tunnel found at a Viet Cong regimental base camp

The lingering stigma of the 'troubled vet'

They came home without leaving Vietnam, angry and depressed, retreating from the world and burdened by memories of the dead. They came home intent on resuming their lives, changed but resilient, returning to work or school and driven by ambitions for the future.

The first category describes most Vietnam veterans as held in the country’s imagination and depicted in Hollywood films of the era. The second describes the ordinary reality most of them lived.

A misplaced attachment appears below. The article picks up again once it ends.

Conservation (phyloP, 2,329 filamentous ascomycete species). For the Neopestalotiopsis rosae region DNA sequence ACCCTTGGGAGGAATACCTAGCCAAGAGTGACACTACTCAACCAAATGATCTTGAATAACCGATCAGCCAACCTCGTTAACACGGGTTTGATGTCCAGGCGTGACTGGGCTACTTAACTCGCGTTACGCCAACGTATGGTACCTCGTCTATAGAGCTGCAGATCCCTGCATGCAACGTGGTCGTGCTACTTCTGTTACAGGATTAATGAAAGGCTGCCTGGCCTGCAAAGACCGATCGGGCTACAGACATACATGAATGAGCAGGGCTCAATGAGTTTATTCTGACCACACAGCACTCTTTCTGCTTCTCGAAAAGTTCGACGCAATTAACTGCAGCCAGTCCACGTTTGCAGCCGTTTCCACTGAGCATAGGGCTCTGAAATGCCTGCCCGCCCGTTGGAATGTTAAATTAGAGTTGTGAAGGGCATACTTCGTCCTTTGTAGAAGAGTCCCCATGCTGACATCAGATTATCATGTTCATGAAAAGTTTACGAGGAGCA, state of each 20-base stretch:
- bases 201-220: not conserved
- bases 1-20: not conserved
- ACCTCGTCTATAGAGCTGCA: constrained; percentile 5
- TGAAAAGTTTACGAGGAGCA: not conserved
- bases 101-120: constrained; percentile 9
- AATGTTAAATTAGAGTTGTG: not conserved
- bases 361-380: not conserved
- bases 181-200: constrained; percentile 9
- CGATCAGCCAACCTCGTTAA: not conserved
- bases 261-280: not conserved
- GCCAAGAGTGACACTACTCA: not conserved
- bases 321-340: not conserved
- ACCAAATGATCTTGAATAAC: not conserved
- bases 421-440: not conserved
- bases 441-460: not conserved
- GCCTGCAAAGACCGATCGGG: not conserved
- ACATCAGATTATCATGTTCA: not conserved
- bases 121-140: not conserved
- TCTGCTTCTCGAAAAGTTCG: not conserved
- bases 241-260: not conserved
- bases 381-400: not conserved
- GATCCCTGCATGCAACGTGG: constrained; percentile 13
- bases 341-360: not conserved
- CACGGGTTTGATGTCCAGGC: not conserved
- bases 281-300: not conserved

By Terry Leonard, Stars and Stripes

When Neil Armstrong took his small step for man in the lunar dust in July 1969, Americans saw it as proof there were no Earthly limits. Nothing then seemed beyond the reach of American power, prestige and know-how. It took Vietnam to expose the hubris in that sentiment.

The American Century was at its zenith. Unrivaled U.S. wealth and prosperity, predictable fruits of the postwar Pax Americana, lifted national influence to new heights globally. Hollywood, rock music, blue jeans and hamburgers carried American culture, taste and values to the far corners of the world.

Yet with the images of Apollo 11 still fresh on the mind, Vietnam forced Americans to accept limits to their power and to acknowledge their reach had exceeded their grasp.